So, let me now give you the more detailed listing of what the parties say remain to go to trial of SCO's and Novell's claims. For those of you planning to attend, note that if SCO follows through with its intent to bring motions, as seems to be planned, that September 17 date could conceivably change.

What's Left of SCO's Claims?

As to SCO's claims, the parties agree that the slander of title claim is dismissed in its entirety, breach of APA and TLA is dismissed to the extent the claims are regarding UNIX and UnixWare copyrights and all claims that concern Novell's waiver of claims against IBM and Sequent. The parties don't agree that SCO has pled or can pursue any such claim, however, but what they do agree about is that any such matters are stayed pending arbitration of the SUSE stuff in Switzerland. "No aspect of this claim will be tried during the September 2007 trial." The copyright infringement claim is also stayed by the arbitration.

As for SCO's specific performance claim, they agree it's gone from the case completely.

SCO's unfair competition claim is dismissed to the extent it concerns the UNIX or UnixWare copyrights retained by Novell under the APA and to the extent it concerns Novell's waiver re IBM, including Sequent.

So that's what remains of SCO's claims. Not much. SCO reserves the right to bring a motion asking for clarification/modification of the Order.

What's Left of Novell's Claims?

Novell is saying it will dismiss the slander of title claim "without prejudice to renewing it should there be any subsequent adjudication or trial of copyright-related issues." You get very little out of a slander of title claim in the way of money, by the way, so I guess Novell decided it's not worth the bother. Also not worth bothering with, according to footnote 3, are SCO's failure over the years:

...to remit certain miscellaneous SVRX Royalties over the history of SCO's administration of SVRX licenses. As these royalties constitute only a small portion of the recovery sought and as seeking these royalties would add considerably to the complexity of the trial, Novell does not intend to pursue, under any claim, the royalties reflected on Exhibits 6, 7, and 8 of Terry Musika's Supplemental Expert Report on Damages or the associated prejudgment interest.

It will go forward on Novell's two breach of contract claims. On the accounting requirement related to the breach of contract claim on 1.2(b) and 1.2(f) of the Asset Purchase Agreement, Novell presently says it intends to pursue this claim at trial. SCO "reserves the right to argue this Count is resolved by the Court's ruling".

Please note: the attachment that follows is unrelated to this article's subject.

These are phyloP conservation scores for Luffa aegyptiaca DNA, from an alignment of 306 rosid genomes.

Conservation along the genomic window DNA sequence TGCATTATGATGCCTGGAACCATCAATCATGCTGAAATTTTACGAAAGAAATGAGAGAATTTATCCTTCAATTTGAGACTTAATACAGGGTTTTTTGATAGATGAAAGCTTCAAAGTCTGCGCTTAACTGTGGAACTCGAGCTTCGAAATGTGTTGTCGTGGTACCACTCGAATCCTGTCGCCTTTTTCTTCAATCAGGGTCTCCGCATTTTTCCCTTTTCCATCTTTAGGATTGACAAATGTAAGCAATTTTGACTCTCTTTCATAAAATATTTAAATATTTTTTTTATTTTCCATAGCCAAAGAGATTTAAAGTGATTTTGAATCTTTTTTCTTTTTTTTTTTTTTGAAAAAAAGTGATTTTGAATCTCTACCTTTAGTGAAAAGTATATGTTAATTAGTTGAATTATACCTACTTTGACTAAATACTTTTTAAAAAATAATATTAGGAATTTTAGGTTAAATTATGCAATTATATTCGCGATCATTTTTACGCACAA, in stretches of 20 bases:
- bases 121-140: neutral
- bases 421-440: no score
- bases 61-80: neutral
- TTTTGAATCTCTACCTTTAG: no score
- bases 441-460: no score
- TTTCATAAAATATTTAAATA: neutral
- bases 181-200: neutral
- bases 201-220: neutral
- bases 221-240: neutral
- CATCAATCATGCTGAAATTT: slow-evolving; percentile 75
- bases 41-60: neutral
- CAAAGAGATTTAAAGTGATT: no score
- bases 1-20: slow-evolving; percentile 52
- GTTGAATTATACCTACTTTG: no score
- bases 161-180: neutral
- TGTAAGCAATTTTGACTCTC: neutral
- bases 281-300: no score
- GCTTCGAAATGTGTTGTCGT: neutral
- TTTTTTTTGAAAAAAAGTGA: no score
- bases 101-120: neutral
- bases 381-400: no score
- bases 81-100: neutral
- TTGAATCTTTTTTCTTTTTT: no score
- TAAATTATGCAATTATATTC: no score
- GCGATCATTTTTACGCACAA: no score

On the other breach of contract claim regarding 1.2(b) and 4.16(a) of the APA, the parties agree that the order found that SCO is liable for conversion regarding the Sun and Microsoft licenses. SCO claims it can argue by motion that "to the extent SCO licensed SVRX only incidentally to a UnixWare license in the Sun and Microsoft licenses (or any other licenses), SCO did not breach the APA and Novell isn't entitled to any part of the royalties." Novell's position is that the judge's Order forecloses any such argument. Also going to trial in connection with those Novell claims will be whether SCO breached the APA by failing to remit SVRX Royalties from SCO's remaining SCOsource licenses and the amount that should go to Novell.

As for Novell's request for declaratory relief regarding its right to waive, the parties agree that's been decided by the Order, that Novell is entitled to direct SCO to waive claims against IBM, Sequent, and other SVRX licensees. Novell will seek a declaration at trial that SCO was also obligated to seek Novell's approval prior to entering into the Sun, Microsoft and SCOsource licenses, and that SCO had no authority to do so. SCO reserves the right to argue by motion that to the extent SCO licensed SVRX only incidentally to UnixWare, it didn't have to seek prior approval. Novell again thinks this question was settled by the Order. This is no doubt of deep interest to both Sun and Microsoft -- if SCO lacked authority to enter into those licenses, now what? EV1 might be perking up its ears too.

As for Novell's request for a declaration of rights and obligations under the APA's covenant of good faith and fair dealing, SCO thinks that Novell claim is now moot, and Novell disagrees, intending to pursue the claim at trial.

On the constructive trust/restitution/unjust enrichment claim, Novell says the Order settled all that, and what's left for trial is how much SCO should pay. SCO wants to reserve the right to argue by motion that "to the extent SCO licensed SVRX only incidentally" blah blah. The trial will also address whether SCO unjustly enriched itself by retaining SVRX Royalties from the rest of SCO's SCOsource licensees and how much it owes there.